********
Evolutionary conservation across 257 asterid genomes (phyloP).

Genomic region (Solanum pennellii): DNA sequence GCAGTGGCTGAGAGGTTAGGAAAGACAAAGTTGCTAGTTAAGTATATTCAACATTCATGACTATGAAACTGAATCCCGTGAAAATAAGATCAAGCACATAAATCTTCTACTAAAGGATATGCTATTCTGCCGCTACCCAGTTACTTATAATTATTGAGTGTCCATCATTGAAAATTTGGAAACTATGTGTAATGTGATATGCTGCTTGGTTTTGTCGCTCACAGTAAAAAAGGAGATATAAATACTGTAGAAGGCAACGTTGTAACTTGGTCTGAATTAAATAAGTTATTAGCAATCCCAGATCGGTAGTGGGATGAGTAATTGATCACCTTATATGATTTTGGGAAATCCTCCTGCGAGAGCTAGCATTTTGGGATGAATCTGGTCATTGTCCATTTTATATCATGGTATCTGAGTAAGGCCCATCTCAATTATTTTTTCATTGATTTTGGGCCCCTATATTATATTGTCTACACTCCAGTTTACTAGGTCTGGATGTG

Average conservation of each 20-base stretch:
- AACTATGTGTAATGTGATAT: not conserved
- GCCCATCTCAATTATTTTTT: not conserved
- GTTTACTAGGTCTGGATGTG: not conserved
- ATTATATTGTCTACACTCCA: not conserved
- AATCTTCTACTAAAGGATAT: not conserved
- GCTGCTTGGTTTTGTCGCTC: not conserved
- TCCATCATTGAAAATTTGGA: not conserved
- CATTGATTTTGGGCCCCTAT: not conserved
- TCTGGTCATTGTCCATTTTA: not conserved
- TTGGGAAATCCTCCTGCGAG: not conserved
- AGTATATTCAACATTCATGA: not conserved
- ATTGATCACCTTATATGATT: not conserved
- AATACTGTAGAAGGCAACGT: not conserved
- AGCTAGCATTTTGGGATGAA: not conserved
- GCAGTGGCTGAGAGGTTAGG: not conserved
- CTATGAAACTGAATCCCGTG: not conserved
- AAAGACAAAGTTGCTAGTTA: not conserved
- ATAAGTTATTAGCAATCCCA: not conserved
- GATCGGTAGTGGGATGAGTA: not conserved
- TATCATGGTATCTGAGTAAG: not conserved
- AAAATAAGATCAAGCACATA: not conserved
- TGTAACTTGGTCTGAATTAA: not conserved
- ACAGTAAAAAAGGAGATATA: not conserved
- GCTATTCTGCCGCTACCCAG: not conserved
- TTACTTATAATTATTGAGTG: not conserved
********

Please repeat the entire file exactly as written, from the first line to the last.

Evolutionary conservation across 257 asterid genomes (phyloP).

Genomic region (Solanum pennellii): DNA sequence GCAGTGGCTGAGAGGTTAGGAAAGACAAAGTTGCTAGTTAAGTATATTCAACATTCATGACTATGAAACTGAATCCCGTGAAAATAAGATCAAGCACATAAATCTTCTACTAAAGGATATGCTATTCTGCCGCTACCCAGTTACTTATAATTATTGAGTGTCCATCATTGAAAATTTGGAAACTATGTGTAATGTGATATGCTGCTTGGTTTTGTCGCTCACAGTAAAAAAGGAGATATAAATACTGTAGAAGGCAACGTTGTAACTTGGTCTGAATTAAATAAGTTATTAGCAATCCCAGATCGGTAGTGGGATGAGTAATTGATCACCTTATATGATTTTGGGAAATCCTCCTGCGAGAGCTAGCATTTTGGGATGAATCTGGTCATTGTCCATTTTATATCATGGTATCTGAGTAAGGCCCATCTCAATTATTTTTTCATTGATTTTGGGCCCCTATATTATATTGTCTACACTCCAGTTTACTAGGTCTGGATGTG

Average conservation of each 20-base stretch:
- AACTATGTGTAATGTGATAT: not conserved
- GCCCATCTCAATTATTTTTT: not conserved
- GTTTACTAGGTCTGGATGTG: not conserved
- ATTATATTGTCTACACTCCA: not conserved
- AATCTTCTACTAAAGGATAT: not conserved
- GCTGCTTGGTTTTGTCGCTC: not conserved
- TCCATCATTGAAAATTTGGA: not conserved
- CATTGATTTTGGGCCCCTAT: not conserved
- TCTGGTCATTGTCCATTTTA: not conserved
- TTGGGAAATCCTCCTGCGAG: not conserved
- AGTATATTCAACATTCATGA: not conserved
- ATTGATCACCTTATATGATT: not conserved
- AATACTGTAGAAGGCAACGT: not conserved
- AGCTAGCATTTTGGGATGAA: not conserved
- GCAGTGGCTGAGAGGTTAGG: not conserved
- CTATGAAACTGAATCCCGTG: not conserved
- AAAGACAAAGTTGCTAGTTA: not conserved
- ATAAGTTATTAGCAATCCCA: not conserved
- GATCGGTAGTGGGATGAGTA: not conserved
- TATCATGGTATCTGAGTAAG: not conserved
- AAAATAAGATCAAGCACATA: not conserved
- TGTAACTTGGTCTGAATTAA: not conserved
- ACAGTAAAAAAGGAGATATA: not conserved
- GCTATTCTGCCGCTACCCAG: not conserved
- TTACTTATAATTATTGAGTG: not conserved